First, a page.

Students enrolled in media ethics at The University of North Carolina at Chapel Hill this fall walked into a lecture hall that looked radically different than two years ago.
Gone is the stadium-style seating. Now the room, used for a wide range of courses, has 100 rolling swivel chairs with adjustable tables and nine mounted video screens. After associate professor Lois Boynton gives a mini-lecture or shows a video, student teams of four to six work on an ethical journalism dilemma. Then they regroup to present their conclusions to the full class.
“I love the open teaching space,” says Boynton, who taught in the hall, Greenlaw 101, before it was renovated. “We can all see each other and interact much more effectively than in a lecture hall with fixed seats.”
Outfitted with moveable chairs through a grant from the furniture company Steelcase, the room is part of a wave of lecture halls that have been transformed into active learning classrooms on campuses in the past five years.
Colleges and universities have been redesigning smaller classrooms into interactive spaces for nearly a decade. So reconfiguring the traditional lecture hall can be seen as the next logical step in this pedagogical movement.
“Even though we’ve been teaching in lecture halls, what we’ve done is lower the cognitive load,” says Adam Finkelstein, academic associate and educational developer for teaching and learning services at McGill University in Montreal. “The lecture hall gives you the suggestion of a behavior for students to quietly sit there and take notes—or not even take notes, but to sit there very passively. By shaking this up with an active learning classroom, you come into a room with round tables, and the suggestion is to talk and work in groups.”
Research has shown students learn more effectively in active learning settings. The largest study of this pedagogical approach, published in 2014 in the Proceedings of the National Academy of Sciences, concluded that undergraduates in STEM classes in active learning environments averaged test scores 6 percent higher than those in lecture courses. Students in lecture classes were also 1.5 times more likely to fail than those in an interactive setting.
“The research is pretty clear that active learning is a more effective way to teach certain types of content,” says Lisa Stephens, senior strategist for academic innovation for the State University of New York system. “Students tend to retain information better when they’re actively engaged with exercises around that information.”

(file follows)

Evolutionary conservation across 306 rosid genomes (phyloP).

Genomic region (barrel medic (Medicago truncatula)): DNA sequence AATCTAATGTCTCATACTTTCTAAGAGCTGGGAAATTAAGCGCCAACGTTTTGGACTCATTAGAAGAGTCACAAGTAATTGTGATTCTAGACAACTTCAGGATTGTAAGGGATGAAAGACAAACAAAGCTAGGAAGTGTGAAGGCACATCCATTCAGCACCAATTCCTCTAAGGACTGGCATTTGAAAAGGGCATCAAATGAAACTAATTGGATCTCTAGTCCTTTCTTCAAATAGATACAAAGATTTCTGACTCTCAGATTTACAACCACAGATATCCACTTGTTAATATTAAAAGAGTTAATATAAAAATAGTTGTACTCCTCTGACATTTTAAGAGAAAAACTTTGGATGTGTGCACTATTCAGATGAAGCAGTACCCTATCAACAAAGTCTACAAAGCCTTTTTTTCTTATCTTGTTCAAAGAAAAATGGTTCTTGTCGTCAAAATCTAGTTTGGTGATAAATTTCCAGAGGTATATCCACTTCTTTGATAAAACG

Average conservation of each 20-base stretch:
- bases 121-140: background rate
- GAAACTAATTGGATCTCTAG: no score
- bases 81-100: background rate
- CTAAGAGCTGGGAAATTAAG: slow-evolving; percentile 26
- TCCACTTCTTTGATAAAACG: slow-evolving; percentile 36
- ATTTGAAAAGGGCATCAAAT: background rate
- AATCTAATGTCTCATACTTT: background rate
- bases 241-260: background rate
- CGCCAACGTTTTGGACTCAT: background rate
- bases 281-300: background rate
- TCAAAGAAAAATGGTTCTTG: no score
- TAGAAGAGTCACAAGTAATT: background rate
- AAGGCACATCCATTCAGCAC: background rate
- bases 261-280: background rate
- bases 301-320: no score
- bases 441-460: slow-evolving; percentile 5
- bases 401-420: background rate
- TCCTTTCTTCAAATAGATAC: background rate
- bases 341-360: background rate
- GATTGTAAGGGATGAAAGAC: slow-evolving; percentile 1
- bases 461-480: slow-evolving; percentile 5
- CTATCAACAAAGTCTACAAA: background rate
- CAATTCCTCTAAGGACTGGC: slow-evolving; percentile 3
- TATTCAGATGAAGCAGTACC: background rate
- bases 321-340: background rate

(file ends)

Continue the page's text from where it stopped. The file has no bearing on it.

Challenges of space creation
Despite proof of active learning’s benefits, lecture halls in many schools remain untouched, largely because of cost and the space needed to build new facilities. Institutions must either rip out existing lecture halls or construct active learning classrooms as components of new building projects.
Inspired by the popularity of small, active classrooms at Cornell University’s College of Engineering, officials decided to create a larger interactive lecture hall—a project that wound up being part of a $75 million renovation of a 60-year-old academic building. When it opens next summer, the facility will include an interactive lecture hall, seating up to 84 students, connected to two adjoining rooms, each accommodating 23 students.
Five smaller active learning rooms will have long tables for group activities or rolling Node chairs, manufactured by Steelcase, for easy transitions from one teaching mode to the next.
“There will be three very different types of teaching spaces and people are going to have to experiment to see what types of teaching works best for that professor in that class,” says Kathryn Dimiduk, director of the engineering college’s James McCormick Family Teaching Excellence Institute. “It’s going to take a while to get all settled out, but it will give a lot of flexibility to be innovative in teaching.”
Other higher ed institutions have been able to repurpose large spaces on campus.
Two years ago, The University of Arizona converted a former journal reading room in its science and engineering library into an interactive classroom that can accommodate 260 students sitting at round tables. Although the room had 10 columns that could not be removed, 24 monitors and six short-throw projectors and screens were installed so students could see the content presented by the professor from any vantage point.
As students work in small groups in the introductory courses, the professor relies on a team of graduate assistants and undergraduate preceptors to roam the class and help guide the assigned activity. The assistants “are essential to the success of the collaborative active learning in very large institutions,” says Jane Hunter, director of academic resources and special projects.